College Students And Suicide Prevention

Trigger Warning: This Article Will Discuss Suicide

September is National Suicide Prevention Month, a time to raise awareness about suicide prevention, remember the lives lost to suicide, and acknowledge those who have been impacted by suicide and those who have struggled with suicidal ideation. 

Exacerbated by the pandemic, thoughts of suicide among U.S. college students are on the rise. According to the Mayo Clinic’s 2021–22 survey, 44 percent of college students reported symptoms of depression, and 15 percent reported seriously considering suicide.  

In 2020, the CDC reported that suicide is the third-leading cause of death among people ages 15-24.

College can be a difficult transition and a time of high stress for many students. Students may experience challenges such as increased academic demands, financial burdens, or difficulty making friends and adjusting to a new environment. These challenges may cause or worsen feelings of depression, anxiety, and other mental health conditions in students. 

Suicide Risk Factors

 Common risk factors for suicide include:

  • Extreme mood swings and/or personality changes
  • Increased fixation on death, suicide, and/or violence
  • Withdrawal from family and friends
  • Communicating feelings of hopelessness
  • Expressing a desire or plan to die by suicide
  • Giving away belongings of special meaning or significance
  • Obtaining a weapon or other means of lethal self-harm
  • Increased alcohol and/or substance use
  • Engaging in risky and/or dangerous behavior
  • Loss of interest in people, things, places, and activities
  • Feeling suddenly happier or at peace (may be due to coming to terms with the decision to end their life)

What Are Some Warning Signs?

Common warning signs that someone is thinking about suicide include:

  • Displaying extreme mood swings
  • Giving away possessions
  • Increasing use of alcohol or drugs
  • Ignoring class work or skipping classes
  • Engaging in risky or self-destructive acts, such as using drugs or driving recklessly
  • Saying goodbye to people as if they won’t be seeing them again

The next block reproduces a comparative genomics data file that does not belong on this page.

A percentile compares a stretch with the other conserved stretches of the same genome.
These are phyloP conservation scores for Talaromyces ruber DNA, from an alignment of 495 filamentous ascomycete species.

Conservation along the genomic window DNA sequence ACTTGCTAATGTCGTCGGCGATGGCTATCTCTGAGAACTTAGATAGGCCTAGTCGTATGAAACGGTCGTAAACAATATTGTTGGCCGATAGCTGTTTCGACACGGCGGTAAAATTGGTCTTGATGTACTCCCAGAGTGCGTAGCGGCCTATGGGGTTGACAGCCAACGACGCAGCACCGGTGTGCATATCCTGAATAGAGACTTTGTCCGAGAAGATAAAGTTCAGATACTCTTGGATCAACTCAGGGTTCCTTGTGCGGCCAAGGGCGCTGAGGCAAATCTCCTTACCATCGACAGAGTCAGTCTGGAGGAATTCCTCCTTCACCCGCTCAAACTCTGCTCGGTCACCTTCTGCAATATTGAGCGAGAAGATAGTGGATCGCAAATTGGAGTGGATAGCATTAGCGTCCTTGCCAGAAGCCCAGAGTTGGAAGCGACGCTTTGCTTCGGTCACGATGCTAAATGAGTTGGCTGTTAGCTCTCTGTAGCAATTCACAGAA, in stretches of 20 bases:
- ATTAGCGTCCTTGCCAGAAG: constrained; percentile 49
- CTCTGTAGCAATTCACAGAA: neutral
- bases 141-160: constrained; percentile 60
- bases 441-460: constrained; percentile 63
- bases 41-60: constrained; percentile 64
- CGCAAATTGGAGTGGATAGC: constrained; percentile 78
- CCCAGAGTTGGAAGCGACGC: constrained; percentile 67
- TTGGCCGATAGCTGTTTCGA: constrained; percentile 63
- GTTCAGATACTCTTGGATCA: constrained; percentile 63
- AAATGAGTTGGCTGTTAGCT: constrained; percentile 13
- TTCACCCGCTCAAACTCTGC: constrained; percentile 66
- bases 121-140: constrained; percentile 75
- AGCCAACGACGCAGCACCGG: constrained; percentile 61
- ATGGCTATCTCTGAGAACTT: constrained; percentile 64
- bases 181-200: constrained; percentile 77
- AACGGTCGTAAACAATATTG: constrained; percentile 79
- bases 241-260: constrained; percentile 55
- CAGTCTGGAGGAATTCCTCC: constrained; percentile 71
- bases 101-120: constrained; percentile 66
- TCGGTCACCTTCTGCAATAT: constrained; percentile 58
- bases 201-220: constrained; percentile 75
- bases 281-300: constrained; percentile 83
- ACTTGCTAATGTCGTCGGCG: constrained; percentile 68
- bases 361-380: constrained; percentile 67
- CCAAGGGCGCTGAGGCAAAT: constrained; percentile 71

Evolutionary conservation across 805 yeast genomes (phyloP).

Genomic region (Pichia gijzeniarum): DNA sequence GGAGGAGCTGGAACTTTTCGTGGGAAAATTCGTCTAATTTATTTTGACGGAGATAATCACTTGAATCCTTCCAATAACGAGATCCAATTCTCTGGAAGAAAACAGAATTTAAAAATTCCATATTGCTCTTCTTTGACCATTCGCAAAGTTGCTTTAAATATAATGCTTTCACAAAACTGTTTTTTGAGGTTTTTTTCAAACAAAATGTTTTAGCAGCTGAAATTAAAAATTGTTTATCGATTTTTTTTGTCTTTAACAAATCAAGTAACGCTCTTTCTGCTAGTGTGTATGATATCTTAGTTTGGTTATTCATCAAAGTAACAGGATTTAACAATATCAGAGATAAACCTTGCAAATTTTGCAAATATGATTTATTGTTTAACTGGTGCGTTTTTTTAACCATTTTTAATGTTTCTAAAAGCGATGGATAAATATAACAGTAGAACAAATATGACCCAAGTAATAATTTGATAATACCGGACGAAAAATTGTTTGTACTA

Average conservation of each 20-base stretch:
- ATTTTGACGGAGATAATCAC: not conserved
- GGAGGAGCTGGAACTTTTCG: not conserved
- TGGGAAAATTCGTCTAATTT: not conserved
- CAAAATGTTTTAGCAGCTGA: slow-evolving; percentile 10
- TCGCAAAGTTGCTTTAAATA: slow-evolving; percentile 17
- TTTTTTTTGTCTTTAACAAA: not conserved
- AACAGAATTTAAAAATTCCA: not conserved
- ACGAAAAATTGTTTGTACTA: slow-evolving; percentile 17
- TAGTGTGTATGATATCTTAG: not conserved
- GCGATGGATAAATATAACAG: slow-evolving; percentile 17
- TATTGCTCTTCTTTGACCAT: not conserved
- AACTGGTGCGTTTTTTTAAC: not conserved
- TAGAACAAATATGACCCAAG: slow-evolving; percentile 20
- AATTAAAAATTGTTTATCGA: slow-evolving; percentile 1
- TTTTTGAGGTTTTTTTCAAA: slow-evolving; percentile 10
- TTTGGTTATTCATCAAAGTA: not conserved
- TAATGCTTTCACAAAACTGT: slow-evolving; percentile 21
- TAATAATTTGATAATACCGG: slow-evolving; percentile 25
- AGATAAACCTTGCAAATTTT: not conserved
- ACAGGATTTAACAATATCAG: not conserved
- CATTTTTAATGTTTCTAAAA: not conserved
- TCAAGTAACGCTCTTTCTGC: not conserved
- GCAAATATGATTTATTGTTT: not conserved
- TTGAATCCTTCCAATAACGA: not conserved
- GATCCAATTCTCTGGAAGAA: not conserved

• Showing anger or rage or expressing a desire to seek revenge
  • Sleeping too little or too much
  • Talking about suicide
  • Talking about being a burden to others
  • Talking about feeling trapped, hopeless, or having no purpose
  • Withdrawing from friends and wanting to be left alone

 How To Help Someone Who May Be Suicidal

Some ways to help someone who may be suicidal are: 

  • Be direct; ask them if they are considering suicide or have a plan.
  • Don’t try to fix it; Reassure them that you’re there for them whenever they need you.
  • Center their feelings; Don’t undermine their experience, instead, try to listen and validate the way they’re feeling. 
  • Offer support; check in and offer a hand where you’re able can make a big difference
  • Help connect them to a mental health professional.
  • Continue to stay in touch; show them that your support isn’t only for emergencies.

Resources for Suicide Prevention:

If you or someone you know is considering suicide, know that you are not alone and that help is available.

  • Call or text 988 to reach the 988 Suicide & Crisis Lifeline, available 24 hours a day, seven days a week. Or use the Lifeline Chat. Services are free and confidential.
  • American Association of Suicidology –  www.suicidology.org
    The goal of (AAS) is to understand and prevent suicide.
  • American Foundation for Suicide Prevention –  www.afsp.org
    The nation’s leading organization bringing together people across communities and backgrounds to understand and prevent suicide, and to help heal the pain it causes.
  • Suicide Prevention Resource Center –  www.sprc.org
    The nation’s only federally supported resource center devoted to advancing the  National Strategy for Suicide Prevention.
  • The Jed Foundation –  http://www.jedfoundation.org/
    As the nation’s leading organization working to promote emotional health and prevent suicide among college students, The Jed Foundation is protecting the mental health of students across the country. 
  • ULifeline –  http://www.ulifeline.org/
    On online resource for college mental health.  Also includes a help line for those with more serious mental health issues such as suicidal thoughts and how to help a friend.

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